One of the biggest changes due to glasnost was the easy availability of previously banned literature. In 1990, glasnost reached its zenith when Gorbachev handed over papers which incriminated Soviet officials for killing Polish officers in Katyn in 1940. Until that time, the massacre had been blamed on the Nazis.
It is common knowledge that the reforms – both economic and political – failed to effect any major positive change. When Mikhail Gorbachev also chose to venture into reforming the social sphere, he became a butt of jokes. Alcoholism was chronic in Soviet Union. In a bid to curb the problem, vodka sales were curtailed, costing the exchequer $7.2 billion in revenue in 1986. When public criticism on his move mounted, he is reported to have asked a crowd, “Can’t you live without vodka?” Gorbachev, however, claimed that the vodka-ban helped reduce work-related injuries and a lower divorce rate. But it was too late as he had to face much bigger challenges in a few years.
Soviet Union was essentially a police state, with severe restrictions on freedom of speech. The “glasnost” helped open up a Pandora’s box for the common man.
The first signs of the dissolution began by 1988. The discontent against the system did not initially begin in Russia, but along the peripheries of the Union — Baltic republics and Armenia. Details of the Ribbentrop-Molotov Pact — undisclosed to the public till then — played a major role in whipping up nationalist sentiment in Lithuania, Latvia and Estonia.
Armenian nationalism rose sharply after Soviet authorities quelled a popular rebellion of Georgian Armenians to merge with Armenian republic.
With the far-flung republics in turmoil, other republics, including the long neglected Central Asian Republics — the “stans”, too joined in the secession battle. While Soviet authorities were unable to control the constituent republics, the situation was not under control in Russia itself.
By 1990, the Communist Party was not the only ruling authority as part of Gorbachev’s political reforms to bring more democracy. Boris Yeltsin was the product of this major reform. In 1990, the Boris Yeltsin-led parliament declared Russia a de-facto sovereign state. Next year, Russia (not Soviet Union) held its first democratic election in which he was elected the president. Dual power centres emerged, with Gorbachev claiming authority over all of USSR, while Yeltsin calling Moscow independent. But that was not to stay for long.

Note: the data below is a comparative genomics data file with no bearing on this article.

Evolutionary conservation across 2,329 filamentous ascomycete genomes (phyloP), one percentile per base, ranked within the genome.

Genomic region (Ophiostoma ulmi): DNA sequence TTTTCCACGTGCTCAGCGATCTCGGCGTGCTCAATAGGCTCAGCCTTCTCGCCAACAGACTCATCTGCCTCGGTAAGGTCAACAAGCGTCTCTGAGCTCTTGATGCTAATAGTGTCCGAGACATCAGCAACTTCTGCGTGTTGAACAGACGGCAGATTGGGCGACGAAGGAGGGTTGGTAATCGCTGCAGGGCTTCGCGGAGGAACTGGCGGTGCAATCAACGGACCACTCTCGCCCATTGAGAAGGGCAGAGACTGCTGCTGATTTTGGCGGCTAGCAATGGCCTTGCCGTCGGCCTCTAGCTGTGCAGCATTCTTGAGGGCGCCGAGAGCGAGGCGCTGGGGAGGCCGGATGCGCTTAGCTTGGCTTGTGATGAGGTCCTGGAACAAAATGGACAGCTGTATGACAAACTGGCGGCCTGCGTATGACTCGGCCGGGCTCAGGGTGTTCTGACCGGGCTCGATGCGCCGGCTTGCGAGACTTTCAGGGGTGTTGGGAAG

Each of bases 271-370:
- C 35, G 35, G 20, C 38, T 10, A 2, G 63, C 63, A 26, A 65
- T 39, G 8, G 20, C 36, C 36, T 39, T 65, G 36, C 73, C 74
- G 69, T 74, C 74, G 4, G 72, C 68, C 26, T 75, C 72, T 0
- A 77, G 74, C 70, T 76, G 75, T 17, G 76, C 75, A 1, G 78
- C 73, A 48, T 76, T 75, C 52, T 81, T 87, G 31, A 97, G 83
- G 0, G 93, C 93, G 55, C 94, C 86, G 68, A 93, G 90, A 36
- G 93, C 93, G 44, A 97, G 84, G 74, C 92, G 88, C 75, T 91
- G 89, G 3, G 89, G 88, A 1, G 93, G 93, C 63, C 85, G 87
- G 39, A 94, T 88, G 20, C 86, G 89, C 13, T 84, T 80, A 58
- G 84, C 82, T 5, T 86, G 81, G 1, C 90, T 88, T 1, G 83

Between 19 and 21 August, 1991, in a last-minute bid to reverse the downfall of the USSR, a group of radical generals and second rung party officials attempted a coup against the Boris Yeltsin-led government. The coup miraculously failed and with it the Communist Party and Gorbachev.
On 12 December 1991, the representatives of the three original constituent republics of the USSR – Russia, Ukraine and Belarus – signed the Belavezha Accord. The Accord denounced the 1922 pact to create the Union of Soviet Socialist Republics, and dissolved the Union. On Boxing Day 1991, the Union ceased to exist.
Twenty-five years down the line, it would be interesting to analyse whether the rot within Soviet Union traced back to Leonid Brezhnev and the era of stagnation or further back in history.
In the final days of 1922, Vladimir Lenin wrote a testament, in which he called for sacking the then general secretary Joseph Stalin. He had written, “Comrade Stalin, having become Secretary-General, has unlimited authority concentrated in his hands, and I am not sure whether he will always be capable of using that authority with sufficient caution”. Lenin might have already foreseen what a monster Stalin would end up later. Lenin is reported to have wanted a separation of power – with one holding the charge of the party and another of the government.
However, soon after Lenin’s death, Stalin consolidated his power; sidelining (read purges) his rivals by 1938. He also became the head of the government in 1941 – disrespecting Lenin’s idea of separation of power. Stalin’s idea of general secretary being the ultimate leader was observed across the Iron Curtain.
While Stalin presided over a period of considerable “development”, the manner in which it took place laid the foundation for the ultimate disintegration of the Union.
China too passed through such a phase between 1949 and 1980 but what sets apart Deng Xiaoping from Mikhail Gorbachev is one point: Deng never did a Chinese version of glasnost. Had Gorbachev never initiated “glasnost”, the economy founded on Stalin’s principles of five-year plans could have survived.
The dissolution of the USSR was a momentous occasion in world history, which made one phrase enter the political lexicon: “The god that failed”.
This was originally published for Firstpost. Read here.